Aggregate planning is the process for determining the most cost effective way to match supply and demand over the intermediate future, often from 3 to 18 months. This is achieved by adjusting production rate, workforce levels, inventory levels, overtime work, subcontracting rates, and other controllable variables.
Before we go into the strategies of aggregate planning, we shall examine a few concepts:
- Production Rate: Output per unit of time, such as units per day or units per week.
- Workforce Level: Number of workers required to provide a specified level of production
- Inventory Level: The surplus of units that results when production exceeds demand in a given time period.
- Backlog (or Stockout): The deficit in units that results when demand exceeds production in a given time period.
When generating an aggregate plan, there are a few questions an operations manager should ponder:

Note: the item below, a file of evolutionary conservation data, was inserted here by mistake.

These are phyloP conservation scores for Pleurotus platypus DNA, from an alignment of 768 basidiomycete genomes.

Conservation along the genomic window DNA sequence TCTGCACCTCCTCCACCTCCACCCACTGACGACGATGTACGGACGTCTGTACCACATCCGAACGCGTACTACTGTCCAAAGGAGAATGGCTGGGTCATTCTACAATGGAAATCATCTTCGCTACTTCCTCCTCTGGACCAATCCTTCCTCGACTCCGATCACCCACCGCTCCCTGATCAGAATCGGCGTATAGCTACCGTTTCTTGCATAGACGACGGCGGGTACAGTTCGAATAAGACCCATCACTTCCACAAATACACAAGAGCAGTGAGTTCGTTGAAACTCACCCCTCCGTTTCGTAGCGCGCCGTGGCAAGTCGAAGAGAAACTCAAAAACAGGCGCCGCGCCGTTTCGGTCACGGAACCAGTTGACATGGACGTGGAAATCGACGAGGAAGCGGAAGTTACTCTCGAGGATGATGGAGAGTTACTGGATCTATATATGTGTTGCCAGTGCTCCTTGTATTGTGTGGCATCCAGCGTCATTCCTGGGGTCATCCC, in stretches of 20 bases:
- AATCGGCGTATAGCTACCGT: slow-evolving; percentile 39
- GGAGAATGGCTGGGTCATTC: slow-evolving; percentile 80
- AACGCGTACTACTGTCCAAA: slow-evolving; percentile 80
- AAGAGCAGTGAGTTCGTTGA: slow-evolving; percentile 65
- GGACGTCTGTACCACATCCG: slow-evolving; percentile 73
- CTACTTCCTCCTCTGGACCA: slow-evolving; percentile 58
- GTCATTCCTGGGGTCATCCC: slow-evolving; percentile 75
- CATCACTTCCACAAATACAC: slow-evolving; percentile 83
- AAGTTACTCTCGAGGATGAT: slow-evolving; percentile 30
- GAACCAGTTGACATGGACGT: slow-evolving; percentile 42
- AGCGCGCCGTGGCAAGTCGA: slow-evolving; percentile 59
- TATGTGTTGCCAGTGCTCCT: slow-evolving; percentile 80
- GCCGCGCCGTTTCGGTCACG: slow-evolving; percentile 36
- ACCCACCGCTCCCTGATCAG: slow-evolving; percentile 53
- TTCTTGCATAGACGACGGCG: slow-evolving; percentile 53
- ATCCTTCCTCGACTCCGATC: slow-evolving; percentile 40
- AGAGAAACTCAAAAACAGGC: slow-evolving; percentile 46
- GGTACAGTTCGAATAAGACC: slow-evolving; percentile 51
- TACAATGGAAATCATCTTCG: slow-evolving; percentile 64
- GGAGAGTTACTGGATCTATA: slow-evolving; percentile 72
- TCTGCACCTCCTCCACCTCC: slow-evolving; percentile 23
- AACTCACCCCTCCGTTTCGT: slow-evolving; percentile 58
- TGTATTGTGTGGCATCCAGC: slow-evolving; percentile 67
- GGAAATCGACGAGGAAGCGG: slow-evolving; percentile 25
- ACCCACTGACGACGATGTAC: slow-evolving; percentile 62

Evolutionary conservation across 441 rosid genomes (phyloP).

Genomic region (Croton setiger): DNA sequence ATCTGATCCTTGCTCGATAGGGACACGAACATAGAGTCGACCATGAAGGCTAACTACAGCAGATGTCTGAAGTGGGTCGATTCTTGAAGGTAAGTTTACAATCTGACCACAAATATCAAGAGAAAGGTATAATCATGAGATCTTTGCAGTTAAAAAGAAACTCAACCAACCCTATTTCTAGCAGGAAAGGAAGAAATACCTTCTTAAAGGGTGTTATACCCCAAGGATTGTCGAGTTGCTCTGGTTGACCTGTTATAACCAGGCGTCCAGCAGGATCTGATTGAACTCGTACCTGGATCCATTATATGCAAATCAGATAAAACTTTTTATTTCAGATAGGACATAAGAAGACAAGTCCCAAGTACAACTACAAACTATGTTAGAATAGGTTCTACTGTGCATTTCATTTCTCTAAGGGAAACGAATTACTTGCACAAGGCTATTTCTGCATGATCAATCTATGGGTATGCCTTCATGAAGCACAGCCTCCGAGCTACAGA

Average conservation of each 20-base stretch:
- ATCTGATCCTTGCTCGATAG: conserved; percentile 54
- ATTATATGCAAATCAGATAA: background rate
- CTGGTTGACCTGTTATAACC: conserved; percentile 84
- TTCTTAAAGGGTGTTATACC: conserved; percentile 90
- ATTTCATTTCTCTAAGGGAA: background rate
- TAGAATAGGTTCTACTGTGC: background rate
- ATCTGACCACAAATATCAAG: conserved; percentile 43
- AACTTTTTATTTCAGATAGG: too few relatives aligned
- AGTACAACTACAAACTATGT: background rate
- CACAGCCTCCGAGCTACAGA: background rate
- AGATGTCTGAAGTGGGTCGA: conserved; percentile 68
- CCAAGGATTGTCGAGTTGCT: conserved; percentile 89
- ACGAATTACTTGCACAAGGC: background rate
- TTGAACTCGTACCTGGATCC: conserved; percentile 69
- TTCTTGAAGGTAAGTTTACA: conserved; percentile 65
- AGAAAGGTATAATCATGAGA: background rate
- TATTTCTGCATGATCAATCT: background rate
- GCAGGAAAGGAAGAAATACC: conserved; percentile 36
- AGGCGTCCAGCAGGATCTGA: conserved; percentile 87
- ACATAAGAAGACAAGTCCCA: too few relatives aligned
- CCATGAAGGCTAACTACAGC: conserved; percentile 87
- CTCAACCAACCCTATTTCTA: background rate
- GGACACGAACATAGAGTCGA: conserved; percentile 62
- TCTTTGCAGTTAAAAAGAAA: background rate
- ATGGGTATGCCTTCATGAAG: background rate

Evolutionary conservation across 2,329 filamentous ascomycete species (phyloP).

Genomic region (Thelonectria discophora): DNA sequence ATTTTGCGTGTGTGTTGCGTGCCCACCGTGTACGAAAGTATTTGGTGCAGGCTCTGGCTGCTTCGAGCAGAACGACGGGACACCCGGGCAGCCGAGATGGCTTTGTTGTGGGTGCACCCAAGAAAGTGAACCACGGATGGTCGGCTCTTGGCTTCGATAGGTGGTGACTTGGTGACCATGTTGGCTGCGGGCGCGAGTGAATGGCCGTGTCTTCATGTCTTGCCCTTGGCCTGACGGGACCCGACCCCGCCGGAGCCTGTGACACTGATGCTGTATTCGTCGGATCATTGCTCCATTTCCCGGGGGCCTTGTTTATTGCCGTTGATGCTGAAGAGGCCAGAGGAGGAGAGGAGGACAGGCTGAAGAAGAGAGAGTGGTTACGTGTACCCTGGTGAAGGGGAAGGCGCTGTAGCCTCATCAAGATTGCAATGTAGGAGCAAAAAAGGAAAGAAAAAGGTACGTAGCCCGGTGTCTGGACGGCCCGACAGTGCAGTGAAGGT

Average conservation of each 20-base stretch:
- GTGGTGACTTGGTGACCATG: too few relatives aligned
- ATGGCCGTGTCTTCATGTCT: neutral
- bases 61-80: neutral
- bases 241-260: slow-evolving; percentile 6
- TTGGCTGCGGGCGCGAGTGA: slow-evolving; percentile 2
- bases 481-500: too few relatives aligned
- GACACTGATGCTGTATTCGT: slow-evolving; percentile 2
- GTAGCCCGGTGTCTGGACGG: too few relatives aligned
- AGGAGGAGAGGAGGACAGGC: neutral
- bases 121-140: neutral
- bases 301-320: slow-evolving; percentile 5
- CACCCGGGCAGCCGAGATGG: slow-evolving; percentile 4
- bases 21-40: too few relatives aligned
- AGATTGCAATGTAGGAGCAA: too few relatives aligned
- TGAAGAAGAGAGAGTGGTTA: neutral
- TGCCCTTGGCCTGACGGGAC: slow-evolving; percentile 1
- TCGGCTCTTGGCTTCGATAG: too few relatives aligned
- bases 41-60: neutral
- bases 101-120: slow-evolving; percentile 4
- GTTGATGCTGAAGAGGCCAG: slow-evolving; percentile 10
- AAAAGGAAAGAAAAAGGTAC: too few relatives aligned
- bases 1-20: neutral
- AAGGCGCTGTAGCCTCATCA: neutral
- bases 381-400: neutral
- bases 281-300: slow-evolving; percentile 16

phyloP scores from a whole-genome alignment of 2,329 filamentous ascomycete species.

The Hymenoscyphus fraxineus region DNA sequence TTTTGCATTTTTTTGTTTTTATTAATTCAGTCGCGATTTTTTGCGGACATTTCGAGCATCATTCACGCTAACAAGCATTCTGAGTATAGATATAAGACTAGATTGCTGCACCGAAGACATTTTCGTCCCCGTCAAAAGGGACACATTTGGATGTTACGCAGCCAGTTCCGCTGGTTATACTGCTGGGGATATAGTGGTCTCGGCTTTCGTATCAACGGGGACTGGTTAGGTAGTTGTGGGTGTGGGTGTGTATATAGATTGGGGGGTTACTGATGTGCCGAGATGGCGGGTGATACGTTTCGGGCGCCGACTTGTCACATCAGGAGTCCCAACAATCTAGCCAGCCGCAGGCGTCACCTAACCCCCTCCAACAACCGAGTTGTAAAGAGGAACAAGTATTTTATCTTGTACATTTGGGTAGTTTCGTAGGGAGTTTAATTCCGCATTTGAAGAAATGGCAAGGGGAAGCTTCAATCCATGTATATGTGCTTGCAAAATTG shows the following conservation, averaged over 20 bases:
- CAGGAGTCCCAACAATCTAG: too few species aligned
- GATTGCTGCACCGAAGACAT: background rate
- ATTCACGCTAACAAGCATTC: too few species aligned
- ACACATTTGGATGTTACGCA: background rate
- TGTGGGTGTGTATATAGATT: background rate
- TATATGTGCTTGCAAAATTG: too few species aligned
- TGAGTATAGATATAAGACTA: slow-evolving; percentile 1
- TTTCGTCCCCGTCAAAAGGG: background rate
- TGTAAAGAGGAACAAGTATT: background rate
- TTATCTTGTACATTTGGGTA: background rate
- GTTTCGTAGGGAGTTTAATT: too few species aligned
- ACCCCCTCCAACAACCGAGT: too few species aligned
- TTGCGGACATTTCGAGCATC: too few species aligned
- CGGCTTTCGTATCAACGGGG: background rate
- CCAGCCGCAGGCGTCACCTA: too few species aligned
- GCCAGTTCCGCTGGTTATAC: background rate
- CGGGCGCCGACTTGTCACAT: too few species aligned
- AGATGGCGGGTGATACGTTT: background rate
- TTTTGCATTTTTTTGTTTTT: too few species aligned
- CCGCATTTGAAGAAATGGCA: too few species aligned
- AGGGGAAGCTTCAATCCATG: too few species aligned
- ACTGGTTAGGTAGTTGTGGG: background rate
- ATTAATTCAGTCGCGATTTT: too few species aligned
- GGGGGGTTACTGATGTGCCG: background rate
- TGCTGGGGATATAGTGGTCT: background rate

- Should inventories be used to absorb changes in demand during the planning period?
- Should changes be accommodated by varying the size of workforce?
- Should part-timers be used, or should overtime and idle time absorb fluctuation?
- Should subcontractors be used on fluctuating orders so a stable workforce can be maintained?
- Should price or other factors be changed to influence demand?
There are a few strategies an operations manager can adopt:
Matching the production rate to exactly meet the order rate by hiring and laying off workers as the order rate varies.
Maintain a stable workforce working at constant output rate; absorb demand variations with inventory, backlogs, or lost sales.
Stable Workforce – Variable Work Hours
Varying output by varying the number of hours worked through flexible schedules or overtime.
We will examine a few examples in the upcoming posts.
Jay Heizer & Barry Render, “Operations Management”, 8th edition
Lecture notes of Dr. Wong Kee Luan